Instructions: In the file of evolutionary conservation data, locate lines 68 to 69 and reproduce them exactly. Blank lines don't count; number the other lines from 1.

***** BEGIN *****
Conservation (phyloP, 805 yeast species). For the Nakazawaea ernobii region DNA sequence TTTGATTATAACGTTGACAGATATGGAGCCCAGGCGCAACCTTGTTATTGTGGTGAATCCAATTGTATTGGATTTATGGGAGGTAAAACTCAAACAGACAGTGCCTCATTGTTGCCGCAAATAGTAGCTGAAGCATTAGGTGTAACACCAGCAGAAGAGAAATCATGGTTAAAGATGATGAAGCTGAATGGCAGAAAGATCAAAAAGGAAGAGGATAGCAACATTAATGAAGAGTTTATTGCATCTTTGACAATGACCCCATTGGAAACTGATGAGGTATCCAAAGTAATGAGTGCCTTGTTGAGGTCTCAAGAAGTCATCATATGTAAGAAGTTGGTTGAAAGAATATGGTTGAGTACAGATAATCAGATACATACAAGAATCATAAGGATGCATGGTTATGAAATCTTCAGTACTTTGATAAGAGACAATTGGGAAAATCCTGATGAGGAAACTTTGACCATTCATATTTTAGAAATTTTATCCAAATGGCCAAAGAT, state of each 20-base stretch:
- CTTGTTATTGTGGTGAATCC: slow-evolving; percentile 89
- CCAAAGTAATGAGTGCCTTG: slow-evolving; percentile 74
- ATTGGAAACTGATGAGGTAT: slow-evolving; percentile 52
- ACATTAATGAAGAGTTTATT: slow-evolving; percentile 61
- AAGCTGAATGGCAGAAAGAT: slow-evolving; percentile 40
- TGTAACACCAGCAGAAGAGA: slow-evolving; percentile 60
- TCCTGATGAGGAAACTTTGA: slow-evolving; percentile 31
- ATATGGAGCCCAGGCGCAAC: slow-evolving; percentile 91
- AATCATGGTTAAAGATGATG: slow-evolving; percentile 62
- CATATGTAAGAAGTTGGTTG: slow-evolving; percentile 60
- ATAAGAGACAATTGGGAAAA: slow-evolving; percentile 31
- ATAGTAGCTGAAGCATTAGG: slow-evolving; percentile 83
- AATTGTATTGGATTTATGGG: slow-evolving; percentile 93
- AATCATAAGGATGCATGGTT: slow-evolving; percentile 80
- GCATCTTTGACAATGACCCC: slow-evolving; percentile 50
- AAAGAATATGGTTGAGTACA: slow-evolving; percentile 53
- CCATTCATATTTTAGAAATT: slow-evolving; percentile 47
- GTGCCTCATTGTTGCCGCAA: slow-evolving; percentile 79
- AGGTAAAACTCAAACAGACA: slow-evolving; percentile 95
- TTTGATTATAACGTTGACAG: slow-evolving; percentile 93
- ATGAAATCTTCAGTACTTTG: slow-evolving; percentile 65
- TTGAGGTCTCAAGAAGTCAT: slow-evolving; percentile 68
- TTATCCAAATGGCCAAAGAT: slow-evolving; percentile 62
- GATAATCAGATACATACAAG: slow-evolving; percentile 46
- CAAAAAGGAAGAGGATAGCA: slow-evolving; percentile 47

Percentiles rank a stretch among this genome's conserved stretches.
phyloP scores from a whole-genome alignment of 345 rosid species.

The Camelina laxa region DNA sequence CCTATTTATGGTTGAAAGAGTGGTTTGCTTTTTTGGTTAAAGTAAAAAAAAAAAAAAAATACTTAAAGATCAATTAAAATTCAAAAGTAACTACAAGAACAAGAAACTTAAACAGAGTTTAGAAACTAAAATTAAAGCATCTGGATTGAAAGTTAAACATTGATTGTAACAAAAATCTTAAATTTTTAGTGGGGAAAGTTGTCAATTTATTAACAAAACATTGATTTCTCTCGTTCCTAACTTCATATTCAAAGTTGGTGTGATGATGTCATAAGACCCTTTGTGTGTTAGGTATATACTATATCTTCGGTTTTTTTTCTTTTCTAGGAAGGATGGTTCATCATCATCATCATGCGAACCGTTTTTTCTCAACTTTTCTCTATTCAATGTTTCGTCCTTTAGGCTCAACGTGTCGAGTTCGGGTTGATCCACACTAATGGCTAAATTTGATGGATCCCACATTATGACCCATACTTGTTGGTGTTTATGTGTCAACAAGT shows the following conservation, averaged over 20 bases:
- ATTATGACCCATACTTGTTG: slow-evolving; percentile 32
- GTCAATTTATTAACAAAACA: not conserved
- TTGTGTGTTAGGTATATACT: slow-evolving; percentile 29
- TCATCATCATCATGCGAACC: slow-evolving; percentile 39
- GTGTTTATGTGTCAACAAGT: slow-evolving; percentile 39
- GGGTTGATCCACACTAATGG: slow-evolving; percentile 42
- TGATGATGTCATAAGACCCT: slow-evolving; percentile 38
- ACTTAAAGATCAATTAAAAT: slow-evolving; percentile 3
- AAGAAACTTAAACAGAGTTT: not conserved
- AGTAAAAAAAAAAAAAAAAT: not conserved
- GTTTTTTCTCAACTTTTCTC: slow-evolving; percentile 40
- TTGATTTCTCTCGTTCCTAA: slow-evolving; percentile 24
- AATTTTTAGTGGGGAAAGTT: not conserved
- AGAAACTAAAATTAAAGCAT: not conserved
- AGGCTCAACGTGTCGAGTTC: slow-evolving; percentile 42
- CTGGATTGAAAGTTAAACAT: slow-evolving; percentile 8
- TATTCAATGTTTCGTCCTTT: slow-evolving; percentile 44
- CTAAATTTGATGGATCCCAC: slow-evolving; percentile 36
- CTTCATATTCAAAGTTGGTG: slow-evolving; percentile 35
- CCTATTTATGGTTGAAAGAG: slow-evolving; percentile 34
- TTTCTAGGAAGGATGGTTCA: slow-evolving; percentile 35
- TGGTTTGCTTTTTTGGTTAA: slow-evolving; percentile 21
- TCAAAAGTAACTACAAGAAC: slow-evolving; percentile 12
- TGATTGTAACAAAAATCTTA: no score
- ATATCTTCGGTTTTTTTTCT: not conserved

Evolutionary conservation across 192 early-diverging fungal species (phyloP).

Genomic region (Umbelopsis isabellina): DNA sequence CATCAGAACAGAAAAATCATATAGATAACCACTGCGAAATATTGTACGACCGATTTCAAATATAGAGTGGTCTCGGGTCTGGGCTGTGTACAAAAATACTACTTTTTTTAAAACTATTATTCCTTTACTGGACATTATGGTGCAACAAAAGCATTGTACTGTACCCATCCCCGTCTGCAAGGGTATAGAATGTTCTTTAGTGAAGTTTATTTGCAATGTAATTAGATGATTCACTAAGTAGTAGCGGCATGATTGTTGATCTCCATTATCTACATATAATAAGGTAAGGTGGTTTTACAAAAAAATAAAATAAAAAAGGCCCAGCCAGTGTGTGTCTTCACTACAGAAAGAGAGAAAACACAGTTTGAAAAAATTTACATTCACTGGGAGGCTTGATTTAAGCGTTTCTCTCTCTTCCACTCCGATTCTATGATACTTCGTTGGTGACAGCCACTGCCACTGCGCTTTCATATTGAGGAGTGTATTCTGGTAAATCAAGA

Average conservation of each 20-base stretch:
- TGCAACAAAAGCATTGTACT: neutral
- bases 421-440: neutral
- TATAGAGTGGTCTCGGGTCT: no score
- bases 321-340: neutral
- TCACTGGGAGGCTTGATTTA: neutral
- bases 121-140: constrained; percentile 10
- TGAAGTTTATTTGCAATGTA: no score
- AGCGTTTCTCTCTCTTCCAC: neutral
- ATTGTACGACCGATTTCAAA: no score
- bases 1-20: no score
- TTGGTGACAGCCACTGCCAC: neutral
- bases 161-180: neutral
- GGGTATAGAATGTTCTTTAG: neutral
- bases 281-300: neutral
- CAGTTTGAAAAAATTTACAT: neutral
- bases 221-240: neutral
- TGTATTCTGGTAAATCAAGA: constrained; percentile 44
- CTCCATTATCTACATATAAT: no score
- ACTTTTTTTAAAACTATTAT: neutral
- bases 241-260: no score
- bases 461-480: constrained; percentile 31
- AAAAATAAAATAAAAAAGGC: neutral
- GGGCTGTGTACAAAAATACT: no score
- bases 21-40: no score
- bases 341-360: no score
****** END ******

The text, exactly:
- TTGGTGACAGCCACTGCCAC: neutral
- bases 161-180: neutral